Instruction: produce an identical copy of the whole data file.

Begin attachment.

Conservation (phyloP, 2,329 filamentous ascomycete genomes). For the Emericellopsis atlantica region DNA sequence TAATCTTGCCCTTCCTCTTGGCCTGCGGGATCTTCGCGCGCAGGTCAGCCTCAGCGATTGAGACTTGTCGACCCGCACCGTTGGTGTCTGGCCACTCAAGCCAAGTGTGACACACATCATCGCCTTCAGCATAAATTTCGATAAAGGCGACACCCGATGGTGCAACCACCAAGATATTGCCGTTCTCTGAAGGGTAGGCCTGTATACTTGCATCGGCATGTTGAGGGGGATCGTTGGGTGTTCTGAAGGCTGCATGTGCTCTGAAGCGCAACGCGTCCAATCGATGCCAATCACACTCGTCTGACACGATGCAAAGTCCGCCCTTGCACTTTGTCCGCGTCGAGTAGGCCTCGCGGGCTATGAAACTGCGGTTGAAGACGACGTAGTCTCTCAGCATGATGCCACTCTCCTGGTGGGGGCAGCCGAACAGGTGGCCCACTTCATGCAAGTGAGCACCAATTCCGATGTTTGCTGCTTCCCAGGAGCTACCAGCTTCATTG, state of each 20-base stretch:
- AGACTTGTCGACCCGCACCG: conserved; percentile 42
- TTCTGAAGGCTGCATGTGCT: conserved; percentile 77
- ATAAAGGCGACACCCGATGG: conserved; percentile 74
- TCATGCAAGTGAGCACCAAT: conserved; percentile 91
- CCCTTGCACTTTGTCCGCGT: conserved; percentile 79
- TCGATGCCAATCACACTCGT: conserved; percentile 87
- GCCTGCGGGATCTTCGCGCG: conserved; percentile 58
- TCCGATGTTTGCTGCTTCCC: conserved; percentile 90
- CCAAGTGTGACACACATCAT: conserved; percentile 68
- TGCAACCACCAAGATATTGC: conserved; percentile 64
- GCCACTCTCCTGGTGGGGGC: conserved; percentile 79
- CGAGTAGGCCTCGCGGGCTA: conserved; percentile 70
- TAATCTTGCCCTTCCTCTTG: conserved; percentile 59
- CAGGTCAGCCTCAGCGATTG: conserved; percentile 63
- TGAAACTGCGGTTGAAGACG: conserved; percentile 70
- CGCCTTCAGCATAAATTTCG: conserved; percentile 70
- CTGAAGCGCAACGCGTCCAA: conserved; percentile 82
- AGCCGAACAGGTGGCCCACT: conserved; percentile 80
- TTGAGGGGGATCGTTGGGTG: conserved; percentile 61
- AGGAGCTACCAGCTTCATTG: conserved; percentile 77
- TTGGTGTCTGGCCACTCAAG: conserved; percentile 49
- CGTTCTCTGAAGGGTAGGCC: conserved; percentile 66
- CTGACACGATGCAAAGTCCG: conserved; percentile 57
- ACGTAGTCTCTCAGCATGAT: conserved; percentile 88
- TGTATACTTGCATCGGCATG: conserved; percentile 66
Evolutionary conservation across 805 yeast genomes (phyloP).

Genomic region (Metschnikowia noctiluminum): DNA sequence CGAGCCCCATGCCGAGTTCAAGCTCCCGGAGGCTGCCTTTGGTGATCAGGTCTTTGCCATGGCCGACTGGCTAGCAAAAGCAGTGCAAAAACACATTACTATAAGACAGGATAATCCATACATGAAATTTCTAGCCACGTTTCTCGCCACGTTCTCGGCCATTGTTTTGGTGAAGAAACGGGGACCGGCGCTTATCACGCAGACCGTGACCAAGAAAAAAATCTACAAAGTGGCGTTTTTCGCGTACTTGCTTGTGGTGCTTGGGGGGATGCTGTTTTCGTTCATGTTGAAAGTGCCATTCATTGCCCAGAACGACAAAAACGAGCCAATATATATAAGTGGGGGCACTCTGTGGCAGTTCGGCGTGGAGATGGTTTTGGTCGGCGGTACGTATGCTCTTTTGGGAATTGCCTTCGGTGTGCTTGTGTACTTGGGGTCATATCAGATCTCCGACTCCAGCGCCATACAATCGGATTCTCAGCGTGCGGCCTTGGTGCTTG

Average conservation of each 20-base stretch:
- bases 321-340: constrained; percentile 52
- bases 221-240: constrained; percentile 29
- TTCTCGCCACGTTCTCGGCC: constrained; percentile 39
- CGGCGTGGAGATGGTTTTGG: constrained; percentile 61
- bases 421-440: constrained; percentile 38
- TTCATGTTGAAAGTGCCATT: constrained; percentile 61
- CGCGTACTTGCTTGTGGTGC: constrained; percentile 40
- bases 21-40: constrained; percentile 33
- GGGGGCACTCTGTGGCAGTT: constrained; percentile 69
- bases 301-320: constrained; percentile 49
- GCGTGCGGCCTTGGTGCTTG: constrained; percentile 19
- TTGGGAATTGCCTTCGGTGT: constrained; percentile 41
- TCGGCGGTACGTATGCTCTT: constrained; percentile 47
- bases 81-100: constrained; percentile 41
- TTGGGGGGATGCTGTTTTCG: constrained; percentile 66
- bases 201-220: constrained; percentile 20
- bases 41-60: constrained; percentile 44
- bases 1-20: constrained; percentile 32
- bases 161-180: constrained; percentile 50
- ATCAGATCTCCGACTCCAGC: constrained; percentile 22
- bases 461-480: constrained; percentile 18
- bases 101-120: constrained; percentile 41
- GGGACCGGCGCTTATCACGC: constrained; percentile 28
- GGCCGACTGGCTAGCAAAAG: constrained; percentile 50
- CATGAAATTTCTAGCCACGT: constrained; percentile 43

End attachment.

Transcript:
Conservation (phyloP, 2,329 filamentous ascomycete genomes). For the Emericellopsis atlantica region DNA sequence TAATCTTGCCCTTCCTCTTGGCCTGCGGGATCTTCGCGCGCAGGTCAGCCTCAGCGATTGAGACTTGTCGACCCGCACCGTTGGTGTCTGGCCACTCAAGCCAAGTGTGACACACATCATCGCCTTCAGCATAAATTTCGATAAAGGCGACACCCGATGGTGCAACCACCAAGATATTGCCGTTCTCTGAAGGGTAGGCCTGTATACTTGCATCGGCATGTTGAGGGGGATCGTTGGGTGTTCTGAAGGCTGCATGTGCTCTGAAGCGCAACGCGTCCAATCGATGCCAATCACACTCGTCTGACACGATGCAAAGTCCGCCCTTGCACTTTGTCCGCGTCGAGTAGGCCTCGCGGGCTATGAAACTGCGGTTGAAGACGACGTAGTCTCTCAGCATGATGCCACTCTCCTGGTGGGGGCAGCCGAACAGGTGGCCCACTTCATGCAAGTGAGCACCAATTCCGATGTTTGCTGCTTCCCAGGAGCTACCAGCTTCATTG, state of each 20-base stretch:
- AGACTTGTCGACCCGCACCG: conserved; percentile 42
- TTCTGAAGGCTGCATGTGCT: conserved; percentile 77
- ATAAAGGCGACACCCGATGG: conserved; percentile 74
- TCATGCAAGTGAGCACCAAT: conserved; percentile 91
- CCCTTGCACTTTGTCCGCGT: conserved; percentile 79
- TCGATGCCAATCACACTCGT: conserved; percentile 87
- GCCTGCGGGATCTTCGCGCG: conserved; percentile 58
- TCCGATGTTTGCTGCTTCCC: conserved; percentile 90
- CCAAGTGTGACACACATCAT: conserved; percentile 68
- TGCAACCACCAAGATATTGC: conserved; percentile 64
- GCCACTCTCCTGGTGGGGGC: conserved; percentile 79
- CGAGTAGGCCTCGCGGGCTA: conserved; percentile 70
- TAATCTTGCCCTTCCTCTTG: conserved; percentile 59
- CAGGTCAGCCTCAGCGATTG: conserved; percentile 63
- TGAAACTGCGGTTGAAGACG: conserved; percentile 70
- CGCCTTCAGCATAAATTTCG: conserved; percentile 70
- CTGAAGCGCAACGCGTCCAA: conserved; percentile 82
- AGCCGAACAGGTGGCCCACT: conserved; percentile 80
- TTGAGGGGGATCGTTGGGTG: conserved; percentile 61
- AGGAGCTACCAGCTTCATTG: conserved; percentile 77
- TTGGTGTCTGGCCACTCAAG: conserved; percentile 49
- CGTTCTCTGAAGGGTAGGCC: conserved; percentile 66
- CTGACACGATGCAAAGTCCG: conserved; percentile 57
- ACGTAGTCTCTCAGCATGAT: conserved; percentile 88
- TGTATACTTGCATCGGCATG: conserved; percentile 66
Evolutionary conservation across 805 yeast genomes (phyloP).

Genomic region (Metschnikowia noctiluminum): DNA sequence CGAGCCCCATGCCGAGTTCAAGCTCCCGGAGGCTGCCTTTGGTGATCAGGTCTTTGCCATGGCCGACTGGCTAGCAAAAGCAGTGCAAAAACACATTACTATAAGACAGGATAATCCATACATGAAATTTCTAGCCACGTTTCTCGCCACGTTCTCGGCCATTGTTTTGGTGAAGAAACGGGGACCGGCGCTTATCACGCAGACCGTGACCAAGAAAAAAATCTACAAAGTGGCGTTTTTCGCGTACTTGCTTGTGGTGCTTGGGGGGATGCTGTTTTCGTTCATGTTGAAAGTGCCATTCATTGCCCAGAACGACAAAAACGAGCCAATATATATAAGTGGGGGCACTCTGTGGCAGTTCGGCGTGGAGATGGTTTTGGTCGGCGGTACGTATGCTCTTTTGGGAATTGCCTTCGGTGTGCTTGTGTACTTGGGGTCATATCAGATCTCCGACTCCAGCGCCATACAATCGGATTCTCAGCGTGCGGCCTTGGTGCTTG

Average conservation of each 20-base stretch:
- bases 321-340: constrained; percentile 52
- bases 221-240: constrained; percentile 29
- TTCTCGCCACGTTCTCGGCC: constrained; percentile 39
- CGGCGTGGAGATGGTTTTGG: constrained; percentile 61
- bases 421-440: constrained; percentile 38
- TTCATGTTGAAAGTGCCATT: constrained; percentile 61
- CGCGTACTTGCTTGTGGTGC: constrained; percentile 40
- bases 21-40: constrained; percentile 33
- GGGGGCACTCTGTGGCAGTT: constrained; percentile 69
- bases 301-320: constrained; percentile 49
- GCGTGCGGCCTTGGTGCTTG: constrained; percentile 19
- TTGGGAATTGCCTTCGGTGT: constrained; percentile 41
- TCGGCGGTACGTATGCTCTT: constrained; percentile 47
- bases 81-100: constrained; percentile 41
- TTGGGGGGATGCTGTTTTCG: constrained; percentile 66
- bases 201-220: constrained; percentile 20
- bases 41-60: constrained; percentile 44
- bases 1-20: constrained; percentile 32
- bases 161-180: constrained; percentile 50
- ATCAGATCTCCGACTCCAGC: constrained; percentile 22
- bases 461-480: constrained; percentile 18
- bases 101-120: constrained; percentile 41
- GGGACCGGCGCTTATCACGC: constrained; percentile 28
- GGCCGACTGGCTAGCAAAAG: constrained; percentile 50
- CATGAAATTTCTAGCCACGT: constrained; percentile 43